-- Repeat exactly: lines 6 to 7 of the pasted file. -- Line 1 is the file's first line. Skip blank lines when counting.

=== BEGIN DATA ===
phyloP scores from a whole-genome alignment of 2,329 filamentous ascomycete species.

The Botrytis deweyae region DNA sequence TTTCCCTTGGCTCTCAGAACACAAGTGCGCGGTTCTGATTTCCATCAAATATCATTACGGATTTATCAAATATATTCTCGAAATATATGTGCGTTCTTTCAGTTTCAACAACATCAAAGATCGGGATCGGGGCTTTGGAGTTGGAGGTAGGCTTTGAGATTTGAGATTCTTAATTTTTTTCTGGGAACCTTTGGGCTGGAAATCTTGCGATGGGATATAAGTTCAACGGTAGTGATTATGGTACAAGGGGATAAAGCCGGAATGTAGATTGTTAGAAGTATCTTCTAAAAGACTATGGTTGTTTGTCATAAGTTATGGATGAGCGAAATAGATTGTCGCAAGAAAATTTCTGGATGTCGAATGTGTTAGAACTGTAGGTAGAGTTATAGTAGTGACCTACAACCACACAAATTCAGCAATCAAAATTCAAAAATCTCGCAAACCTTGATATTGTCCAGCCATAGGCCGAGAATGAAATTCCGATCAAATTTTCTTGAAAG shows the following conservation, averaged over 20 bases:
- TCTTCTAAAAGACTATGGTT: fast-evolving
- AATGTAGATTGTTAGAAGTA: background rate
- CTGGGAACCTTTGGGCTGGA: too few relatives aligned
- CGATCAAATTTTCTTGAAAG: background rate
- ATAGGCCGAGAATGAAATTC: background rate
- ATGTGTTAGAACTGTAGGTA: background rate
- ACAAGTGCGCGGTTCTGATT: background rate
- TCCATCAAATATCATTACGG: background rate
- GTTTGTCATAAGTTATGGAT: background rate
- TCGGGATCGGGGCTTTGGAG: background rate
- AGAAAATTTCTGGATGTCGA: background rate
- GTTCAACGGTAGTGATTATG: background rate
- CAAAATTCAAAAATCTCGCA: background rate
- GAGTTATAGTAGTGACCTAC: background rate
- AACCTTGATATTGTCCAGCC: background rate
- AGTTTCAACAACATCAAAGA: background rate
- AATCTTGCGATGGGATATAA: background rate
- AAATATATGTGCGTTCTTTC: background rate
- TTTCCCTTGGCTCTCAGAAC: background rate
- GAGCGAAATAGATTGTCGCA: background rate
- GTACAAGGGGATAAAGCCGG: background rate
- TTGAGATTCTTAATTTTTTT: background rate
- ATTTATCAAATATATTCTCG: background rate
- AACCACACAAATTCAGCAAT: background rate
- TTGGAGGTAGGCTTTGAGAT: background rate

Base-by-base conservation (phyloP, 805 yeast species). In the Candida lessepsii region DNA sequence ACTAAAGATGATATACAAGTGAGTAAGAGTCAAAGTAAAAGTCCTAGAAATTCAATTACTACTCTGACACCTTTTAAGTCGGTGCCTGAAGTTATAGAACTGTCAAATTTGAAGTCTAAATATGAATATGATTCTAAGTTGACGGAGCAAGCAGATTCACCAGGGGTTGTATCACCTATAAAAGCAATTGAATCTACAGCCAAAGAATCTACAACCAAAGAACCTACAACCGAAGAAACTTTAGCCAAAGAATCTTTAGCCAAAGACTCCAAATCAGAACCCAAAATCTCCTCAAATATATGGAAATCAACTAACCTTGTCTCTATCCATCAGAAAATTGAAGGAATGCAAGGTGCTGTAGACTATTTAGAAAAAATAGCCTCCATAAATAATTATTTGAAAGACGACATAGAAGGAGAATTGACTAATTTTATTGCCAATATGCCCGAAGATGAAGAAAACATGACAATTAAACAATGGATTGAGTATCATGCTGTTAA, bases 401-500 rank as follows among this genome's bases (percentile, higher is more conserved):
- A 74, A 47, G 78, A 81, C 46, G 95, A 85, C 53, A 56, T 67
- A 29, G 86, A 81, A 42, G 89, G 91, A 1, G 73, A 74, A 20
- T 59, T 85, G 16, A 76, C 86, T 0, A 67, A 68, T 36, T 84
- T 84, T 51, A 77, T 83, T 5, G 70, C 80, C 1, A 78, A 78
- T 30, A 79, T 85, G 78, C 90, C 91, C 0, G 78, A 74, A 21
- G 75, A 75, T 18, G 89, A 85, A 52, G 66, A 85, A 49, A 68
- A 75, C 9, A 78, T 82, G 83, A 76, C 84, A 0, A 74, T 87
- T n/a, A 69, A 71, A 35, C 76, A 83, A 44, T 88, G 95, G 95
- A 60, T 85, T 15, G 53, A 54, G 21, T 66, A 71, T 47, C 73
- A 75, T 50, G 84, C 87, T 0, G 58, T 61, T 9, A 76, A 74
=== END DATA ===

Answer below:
- CGATCAAATTTTCTTGAAAG: background rate
- ATAGGCCGAGAATGAAATTC: background rate